Proposed Activities. The RCMI Human Genetics and Genomics Core laboratory strives to provide a multidisciplinary collaborative research program that supports local, national and international scientists working in pharmacogenomics, human genetics and genomics and molecular biology. This goal is met by providing efficient and specialized core laboratory services including technical support, consulting (with Dr. Cadilla serving as a mentor for some users) and training.

Resources Offered. Drs. Cadilla and Chorna, with Ms. Jessicca Renta, have complementing expertise that enables them to support research projects employing genomic and metabolomics technologies in the areas of emphasis in the PR-INBRE (i.e. Neuroscience, Molecular Medicine, Drug Development, Environmental and Behavioral Sciences). In addition, these core labs have established collaborations with institutions and research groups that can assist in the analysis of genomic data, such as the Pittsburgh Supercomputing Center (Professor Alex Ropelewski and Dr. Hugh Nicholas) and Dr. Ricardo González Méndez (UPR MSC Sch of Medicine). Analysis software, such as the Partek Genomics Suites and Ingenuity Pathway Analysis, is provided to users so they can perform basic analyses of array-based experiments as well as next generation sequence data. In order to better address core service needs in genomics, we will continue to provide the following services: DNA or RNA isolation; low temperature storage of DNA, RNA or protein samples, cells or tissues; quality control of RNA for expression analysis; mutation analysis by real-time PCR; semiconductor sequencing (genome, exome, transcriptome and amplicon (targeted) sequencing); expression analysis by Affymetrix GeneChips; assessments of metabolic changes at cellular and organism levels; and real time PCR. Support for training workshops in the technologies and related methodologies by the core will be continued. These will include theoretical and hands-on workshops, scientific seminars, lectures.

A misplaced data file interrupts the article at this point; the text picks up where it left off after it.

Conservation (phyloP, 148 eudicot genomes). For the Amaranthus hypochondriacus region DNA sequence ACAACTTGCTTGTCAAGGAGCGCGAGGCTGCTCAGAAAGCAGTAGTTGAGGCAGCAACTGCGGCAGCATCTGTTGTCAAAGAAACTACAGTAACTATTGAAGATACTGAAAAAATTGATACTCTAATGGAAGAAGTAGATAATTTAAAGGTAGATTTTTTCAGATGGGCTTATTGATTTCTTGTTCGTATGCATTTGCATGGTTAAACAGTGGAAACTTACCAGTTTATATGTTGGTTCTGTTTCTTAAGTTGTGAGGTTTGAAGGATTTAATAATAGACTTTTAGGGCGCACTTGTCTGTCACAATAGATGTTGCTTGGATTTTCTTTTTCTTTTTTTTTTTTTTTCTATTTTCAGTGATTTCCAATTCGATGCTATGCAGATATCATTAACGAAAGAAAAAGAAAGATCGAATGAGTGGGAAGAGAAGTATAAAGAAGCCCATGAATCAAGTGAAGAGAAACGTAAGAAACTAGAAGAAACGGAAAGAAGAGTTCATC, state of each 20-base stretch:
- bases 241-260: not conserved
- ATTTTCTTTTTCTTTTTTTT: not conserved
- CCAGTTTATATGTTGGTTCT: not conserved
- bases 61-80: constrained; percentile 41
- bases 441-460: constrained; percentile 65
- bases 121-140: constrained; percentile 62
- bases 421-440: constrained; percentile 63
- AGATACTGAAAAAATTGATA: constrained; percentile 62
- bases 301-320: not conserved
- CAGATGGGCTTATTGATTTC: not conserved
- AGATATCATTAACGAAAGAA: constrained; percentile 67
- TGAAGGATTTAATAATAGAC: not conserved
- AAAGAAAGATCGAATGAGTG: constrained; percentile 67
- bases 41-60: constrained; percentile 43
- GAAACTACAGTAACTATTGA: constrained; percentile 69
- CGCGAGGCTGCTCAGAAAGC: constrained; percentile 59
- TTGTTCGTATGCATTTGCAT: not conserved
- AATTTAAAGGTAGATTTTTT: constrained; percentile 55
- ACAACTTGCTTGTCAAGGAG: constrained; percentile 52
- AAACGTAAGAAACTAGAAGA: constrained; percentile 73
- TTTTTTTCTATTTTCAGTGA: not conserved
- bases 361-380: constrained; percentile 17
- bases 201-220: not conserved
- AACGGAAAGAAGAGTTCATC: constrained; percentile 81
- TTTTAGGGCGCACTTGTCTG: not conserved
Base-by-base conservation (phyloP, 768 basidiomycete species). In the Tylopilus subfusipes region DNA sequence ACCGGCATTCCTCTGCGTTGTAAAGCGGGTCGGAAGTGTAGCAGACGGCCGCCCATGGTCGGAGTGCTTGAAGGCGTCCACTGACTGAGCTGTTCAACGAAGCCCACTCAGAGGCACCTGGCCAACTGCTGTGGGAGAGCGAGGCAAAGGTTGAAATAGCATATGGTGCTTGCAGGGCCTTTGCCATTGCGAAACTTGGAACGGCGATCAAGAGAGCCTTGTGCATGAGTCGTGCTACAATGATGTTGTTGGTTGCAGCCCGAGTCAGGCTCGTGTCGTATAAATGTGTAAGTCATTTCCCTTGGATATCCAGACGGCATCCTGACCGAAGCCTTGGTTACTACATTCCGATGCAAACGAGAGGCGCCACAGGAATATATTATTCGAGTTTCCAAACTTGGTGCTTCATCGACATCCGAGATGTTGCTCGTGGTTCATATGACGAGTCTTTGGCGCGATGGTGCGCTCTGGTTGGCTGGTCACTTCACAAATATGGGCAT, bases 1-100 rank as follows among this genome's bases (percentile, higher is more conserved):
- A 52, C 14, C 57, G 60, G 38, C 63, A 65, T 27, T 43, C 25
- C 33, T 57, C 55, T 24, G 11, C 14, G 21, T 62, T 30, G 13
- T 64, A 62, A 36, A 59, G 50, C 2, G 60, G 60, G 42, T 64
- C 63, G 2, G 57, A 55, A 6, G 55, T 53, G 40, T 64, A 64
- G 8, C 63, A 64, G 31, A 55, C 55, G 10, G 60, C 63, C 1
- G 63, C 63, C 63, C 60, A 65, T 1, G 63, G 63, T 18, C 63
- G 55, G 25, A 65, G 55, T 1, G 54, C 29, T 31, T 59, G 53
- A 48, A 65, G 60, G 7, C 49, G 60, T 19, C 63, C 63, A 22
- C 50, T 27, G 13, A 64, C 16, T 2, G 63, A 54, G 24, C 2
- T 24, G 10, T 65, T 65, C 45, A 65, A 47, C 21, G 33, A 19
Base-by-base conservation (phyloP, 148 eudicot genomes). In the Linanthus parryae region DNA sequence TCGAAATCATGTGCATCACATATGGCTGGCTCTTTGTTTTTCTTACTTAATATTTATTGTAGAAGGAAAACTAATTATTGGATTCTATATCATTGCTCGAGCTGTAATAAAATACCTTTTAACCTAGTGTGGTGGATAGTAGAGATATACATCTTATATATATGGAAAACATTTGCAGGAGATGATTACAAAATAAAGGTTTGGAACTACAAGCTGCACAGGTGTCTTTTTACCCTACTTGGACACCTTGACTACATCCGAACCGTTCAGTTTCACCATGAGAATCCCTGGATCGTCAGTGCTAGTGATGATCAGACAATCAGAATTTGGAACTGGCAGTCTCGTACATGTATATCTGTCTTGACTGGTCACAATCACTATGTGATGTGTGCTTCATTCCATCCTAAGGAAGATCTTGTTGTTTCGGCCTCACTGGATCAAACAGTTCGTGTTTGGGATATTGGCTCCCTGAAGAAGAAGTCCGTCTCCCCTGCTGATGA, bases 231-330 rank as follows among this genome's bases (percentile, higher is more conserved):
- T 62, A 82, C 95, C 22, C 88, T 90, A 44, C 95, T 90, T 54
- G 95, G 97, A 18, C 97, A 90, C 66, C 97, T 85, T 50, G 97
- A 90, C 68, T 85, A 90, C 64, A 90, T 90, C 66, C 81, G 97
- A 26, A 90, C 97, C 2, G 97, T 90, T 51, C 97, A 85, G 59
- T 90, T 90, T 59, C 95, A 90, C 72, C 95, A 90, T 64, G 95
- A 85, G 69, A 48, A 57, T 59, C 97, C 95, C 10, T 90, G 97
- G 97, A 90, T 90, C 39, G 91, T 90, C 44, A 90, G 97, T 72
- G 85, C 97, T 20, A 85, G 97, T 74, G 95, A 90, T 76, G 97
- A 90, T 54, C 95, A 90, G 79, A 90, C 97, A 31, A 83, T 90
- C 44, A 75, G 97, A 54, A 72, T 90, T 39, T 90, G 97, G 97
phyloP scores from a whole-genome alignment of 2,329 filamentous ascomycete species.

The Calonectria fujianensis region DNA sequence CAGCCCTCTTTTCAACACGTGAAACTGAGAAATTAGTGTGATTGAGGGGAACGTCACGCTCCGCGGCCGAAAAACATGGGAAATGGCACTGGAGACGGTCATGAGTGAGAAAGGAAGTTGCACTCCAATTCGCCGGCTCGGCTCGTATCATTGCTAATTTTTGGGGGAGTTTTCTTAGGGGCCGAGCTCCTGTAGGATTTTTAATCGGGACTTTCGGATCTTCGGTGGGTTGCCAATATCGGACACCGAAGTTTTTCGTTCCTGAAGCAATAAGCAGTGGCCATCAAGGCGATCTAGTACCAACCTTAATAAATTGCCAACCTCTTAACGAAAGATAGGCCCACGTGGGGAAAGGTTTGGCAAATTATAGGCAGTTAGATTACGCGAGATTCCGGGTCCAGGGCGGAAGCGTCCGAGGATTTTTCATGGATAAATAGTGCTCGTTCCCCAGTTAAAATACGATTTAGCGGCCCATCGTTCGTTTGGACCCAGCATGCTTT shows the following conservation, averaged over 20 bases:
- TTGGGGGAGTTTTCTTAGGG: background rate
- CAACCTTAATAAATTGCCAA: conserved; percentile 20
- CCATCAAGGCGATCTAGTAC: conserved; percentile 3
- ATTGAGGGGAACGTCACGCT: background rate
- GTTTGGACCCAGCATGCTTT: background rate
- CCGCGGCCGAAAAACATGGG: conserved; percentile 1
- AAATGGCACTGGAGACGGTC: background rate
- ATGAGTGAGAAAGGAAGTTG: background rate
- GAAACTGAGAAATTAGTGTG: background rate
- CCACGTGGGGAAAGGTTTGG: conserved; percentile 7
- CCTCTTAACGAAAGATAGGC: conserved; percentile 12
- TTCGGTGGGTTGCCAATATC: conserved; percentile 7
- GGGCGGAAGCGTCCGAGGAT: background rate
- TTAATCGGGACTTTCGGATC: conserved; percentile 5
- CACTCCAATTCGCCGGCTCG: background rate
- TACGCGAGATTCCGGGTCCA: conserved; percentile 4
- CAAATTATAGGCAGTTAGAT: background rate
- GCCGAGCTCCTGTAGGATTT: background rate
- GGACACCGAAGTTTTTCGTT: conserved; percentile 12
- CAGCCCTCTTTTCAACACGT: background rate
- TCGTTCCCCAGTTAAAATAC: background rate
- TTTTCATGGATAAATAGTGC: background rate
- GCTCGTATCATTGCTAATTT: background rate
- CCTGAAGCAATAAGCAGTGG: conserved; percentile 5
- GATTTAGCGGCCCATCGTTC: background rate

Table 2. Proposed Training Program for Genomics Translational Research Unit Core Laboratory Users

Type of User Training to be offered Services to be provided Other requirements
Undergraduate (UG), Graduate (G) students, technicians, postdoctoral trainees and Faculty users from the UPR System or INBRE Network institutions. DNA isolation and quantitation (manual), PCR, real-time PCR, gel electrophoresis, primer design, analysis of DNA sequencing results.

 

 

One-on-one or small group training in basic techniques. Microarray and Next Gen DNA Sequencing, the RCMI technician will run the samples and results will be provided to users. Training may be provided. Users will be required to have basic instruction in the responsible conduct of research in their relevant areas of research. Approval from relevant institutional (IRB, IACUC, etc.) regulatory committees required.
Faculty users from the UPR System or INBRE Network institutions. Introduction to metabolomics technology, extraction of fatty acids from blood, samples centrifugation, evaporation, trans-esterification, separation by GC/MS and bioinformatic analysis of obtained data. Small group (maximum of 10 trainees) will receive training on blood metabolomics. Faculty users from the UPR System or INBRE Network institutions.
Faculty users from the UPR System or INBRE Network institutions. Extraction of metabolites, as described above. Training will be provided to the investigators, their technicians, postdocs, and students. Faculty users from the UPR System or INBRE Network institutions.

Table 3. Major Equipment and Services Presently Provided through the PRCTRC/RCMI GTRU

Instrument Services Provided
+Ion Torrent Personal Genome Machine (PGM) and *Ion Proton Semiconductor Sequencers. Includes *accessory equipment for library preparation, QC and template preparation for these two instruments. Next Generation semiconductor sequencing chemistry, 30 Mb to 2Gb (PGM) total base reads in 200 or 400 base read modes; Ion Proton: 200-base fragment reads, 12 Gb total base reads. Applications supported include: RNA Seq (Transcriptome Sequencing), Amplicon Sequencing, whole genome sequencing (WGS), exome sequencing, ChIP-Seq